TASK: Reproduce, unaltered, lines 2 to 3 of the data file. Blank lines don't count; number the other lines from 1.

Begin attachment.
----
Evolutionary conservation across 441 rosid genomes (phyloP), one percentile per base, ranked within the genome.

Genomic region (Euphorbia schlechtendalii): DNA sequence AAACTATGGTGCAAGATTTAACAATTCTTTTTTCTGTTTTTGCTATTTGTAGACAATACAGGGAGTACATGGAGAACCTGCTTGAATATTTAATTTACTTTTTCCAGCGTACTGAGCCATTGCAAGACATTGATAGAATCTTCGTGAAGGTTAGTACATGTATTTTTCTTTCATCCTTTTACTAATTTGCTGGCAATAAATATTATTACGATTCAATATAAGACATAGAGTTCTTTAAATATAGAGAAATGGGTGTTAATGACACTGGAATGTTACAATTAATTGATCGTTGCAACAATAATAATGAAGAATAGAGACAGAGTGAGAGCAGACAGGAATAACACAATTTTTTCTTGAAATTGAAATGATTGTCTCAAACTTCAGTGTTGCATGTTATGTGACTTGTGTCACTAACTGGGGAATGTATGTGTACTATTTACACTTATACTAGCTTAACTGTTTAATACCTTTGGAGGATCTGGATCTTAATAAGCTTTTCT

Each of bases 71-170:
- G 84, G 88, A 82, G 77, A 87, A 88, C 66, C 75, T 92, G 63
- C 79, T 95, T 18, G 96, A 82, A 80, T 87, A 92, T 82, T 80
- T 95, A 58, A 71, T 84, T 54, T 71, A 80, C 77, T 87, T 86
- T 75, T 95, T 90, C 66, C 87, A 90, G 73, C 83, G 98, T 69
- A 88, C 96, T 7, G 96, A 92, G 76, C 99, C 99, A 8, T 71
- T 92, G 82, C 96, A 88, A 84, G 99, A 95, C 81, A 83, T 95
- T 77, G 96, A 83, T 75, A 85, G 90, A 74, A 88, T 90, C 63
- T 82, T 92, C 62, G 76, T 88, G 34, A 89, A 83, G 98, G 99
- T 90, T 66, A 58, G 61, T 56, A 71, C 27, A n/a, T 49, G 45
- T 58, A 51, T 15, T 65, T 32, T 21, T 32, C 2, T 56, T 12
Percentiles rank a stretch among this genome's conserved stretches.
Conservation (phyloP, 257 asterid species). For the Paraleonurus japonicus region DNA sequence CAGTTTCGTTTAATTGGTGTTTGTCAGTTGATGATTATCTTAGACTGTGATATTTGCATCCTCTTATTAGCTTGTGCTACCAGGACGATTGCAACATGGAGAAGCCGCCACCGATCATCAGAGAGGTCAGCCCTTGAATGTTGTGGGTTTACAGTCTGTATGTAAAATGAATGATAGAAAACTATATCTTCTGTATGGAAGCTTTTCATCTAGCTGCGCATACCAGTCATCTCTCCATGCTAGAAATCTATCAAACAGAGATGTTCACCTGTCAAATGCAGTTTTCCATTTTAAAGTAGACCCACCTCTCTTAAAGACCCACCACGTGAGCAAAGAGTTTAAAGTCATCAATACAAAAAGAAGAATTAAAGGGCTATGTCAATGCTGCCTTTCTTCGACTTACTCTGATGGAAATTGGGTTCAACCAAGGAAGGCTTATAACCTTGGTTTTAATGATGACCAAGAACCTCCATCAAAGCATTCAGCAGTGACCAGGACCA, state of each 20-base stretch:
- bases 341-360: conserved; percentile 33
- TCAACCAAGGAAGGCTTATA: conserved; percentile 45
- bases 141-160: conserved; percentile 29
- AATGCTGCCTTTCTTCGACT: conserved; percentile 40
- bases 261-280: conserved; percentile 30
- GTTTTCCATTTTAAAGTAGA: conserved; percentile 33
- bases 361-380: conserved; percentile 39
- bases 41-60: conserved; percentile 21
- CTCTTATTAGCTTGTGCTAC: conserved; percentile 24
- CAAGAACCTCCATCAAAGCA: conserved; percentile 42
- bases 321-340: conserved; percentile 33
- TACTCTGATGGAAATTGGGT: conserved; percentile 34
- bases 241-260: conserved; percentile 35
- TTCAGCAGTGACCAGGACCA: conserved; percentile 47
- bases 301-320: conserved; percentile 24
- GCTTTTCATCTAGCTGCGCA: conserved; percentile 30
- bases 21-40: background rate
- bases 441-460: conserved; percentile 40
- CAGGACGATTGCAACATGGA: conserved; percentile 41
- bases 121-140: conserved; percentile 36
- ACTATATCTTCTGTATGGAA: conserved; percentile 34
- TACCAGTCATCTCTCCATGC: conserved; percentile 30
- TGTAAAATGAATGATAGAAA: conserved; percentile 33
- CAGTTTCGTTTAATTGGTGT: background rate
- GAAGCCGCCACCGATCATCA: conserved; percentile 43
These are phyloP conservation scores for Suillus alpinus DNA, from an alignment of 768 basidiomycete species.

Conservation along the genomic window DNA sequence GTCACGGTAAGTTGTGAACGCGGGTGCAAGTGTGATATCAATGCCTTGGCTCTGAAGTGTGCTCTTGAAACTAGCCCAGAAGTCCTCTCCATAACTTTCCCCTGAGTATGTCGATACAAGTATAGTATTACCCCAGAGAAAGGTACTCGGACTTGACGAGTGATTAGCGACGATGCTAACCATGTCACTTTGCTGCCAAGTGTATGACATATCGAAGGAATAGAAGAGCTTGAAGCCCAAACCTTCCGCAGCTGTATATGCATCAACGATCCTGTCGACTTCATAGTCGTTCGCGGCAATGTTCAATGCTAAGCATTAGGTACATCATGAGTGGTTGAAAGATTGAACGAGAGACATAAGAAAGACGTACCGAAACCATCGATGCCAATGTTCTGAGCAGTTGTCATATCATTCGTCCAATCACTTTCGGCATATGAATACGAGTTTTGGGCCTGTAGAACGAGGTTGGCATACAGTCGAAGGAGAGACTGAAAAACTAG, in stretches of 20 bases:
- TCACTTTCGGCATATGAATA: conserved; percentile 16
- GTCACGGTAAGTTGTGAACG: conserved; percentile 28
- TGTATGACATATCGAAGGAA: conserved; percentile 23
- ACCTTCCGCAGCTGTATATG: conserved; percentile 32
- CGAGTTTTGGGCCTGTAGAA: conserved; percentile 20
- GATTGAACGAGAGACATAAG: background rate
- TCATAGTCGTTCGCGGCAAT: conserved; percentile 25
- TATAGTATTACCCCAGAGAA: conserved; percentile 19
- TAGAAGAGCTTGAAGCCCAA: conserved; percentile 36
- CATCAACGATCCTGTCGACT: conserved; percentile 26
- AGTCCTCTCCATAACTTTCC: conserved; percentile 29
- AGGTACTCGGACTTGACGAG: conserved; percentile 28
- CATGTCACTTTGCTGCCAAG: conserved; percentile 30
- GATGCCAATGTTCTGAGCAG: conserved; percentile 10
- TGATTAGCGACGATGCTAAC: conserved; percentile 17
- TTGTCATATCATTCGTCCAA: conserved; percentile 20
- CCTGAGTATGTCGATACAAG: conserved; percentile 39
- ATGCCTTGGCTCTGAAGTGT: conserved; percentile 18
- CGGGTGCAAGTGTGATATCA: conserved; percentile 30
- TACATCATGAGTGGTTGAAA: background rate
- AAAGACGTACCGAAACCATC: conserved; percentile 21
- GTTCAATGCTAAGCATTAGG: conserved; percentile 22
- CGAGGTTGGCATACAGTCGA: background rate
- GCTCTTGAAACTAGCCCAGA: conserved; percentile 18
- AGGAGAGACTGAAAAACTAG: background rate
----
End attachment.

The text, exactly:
Genomic region (Euphorbia schlechtendalii): DNA sequence AAACTATGGTGCAAGATTTAACAATTCTTTTTTCTGTTTTTGCTATTTGTAGACAATACAGGGAGTACATGGAGAACCTGCTTGAATATTTAATTTACTTTTTCCAGCGTACTGAGCCATTGCAAGACATTGATAGAATCTTCGTGAAGGTTAGTACATGTATTTTTCTTTCATCCTTTTACTAATTTGCTGGCAATAAATATTATTACGATTCAATATAAGACATAGAGTTCTTTAAATATAGAGAAATGGGTGTTAATGACACTGGAATGTTACAATTAATTGATCGTTGCAACAATAATAATGAAGAATAGAGACAGAGTGAGAGCAGACAGGAATAACACAATTTTTTCTTGAAATTGAAATGATTGTCTCAAACTTCAGTGTTGCATGTTATGTGACTTGTGTCACTAACTGGGGAATGTATGTGTACTATTTACACTTATACTAGCTTAACTGTTTAATACCTTTGGAGGATCTGGATCTTAATAAGCTTTTCT

Each of bases 71-170: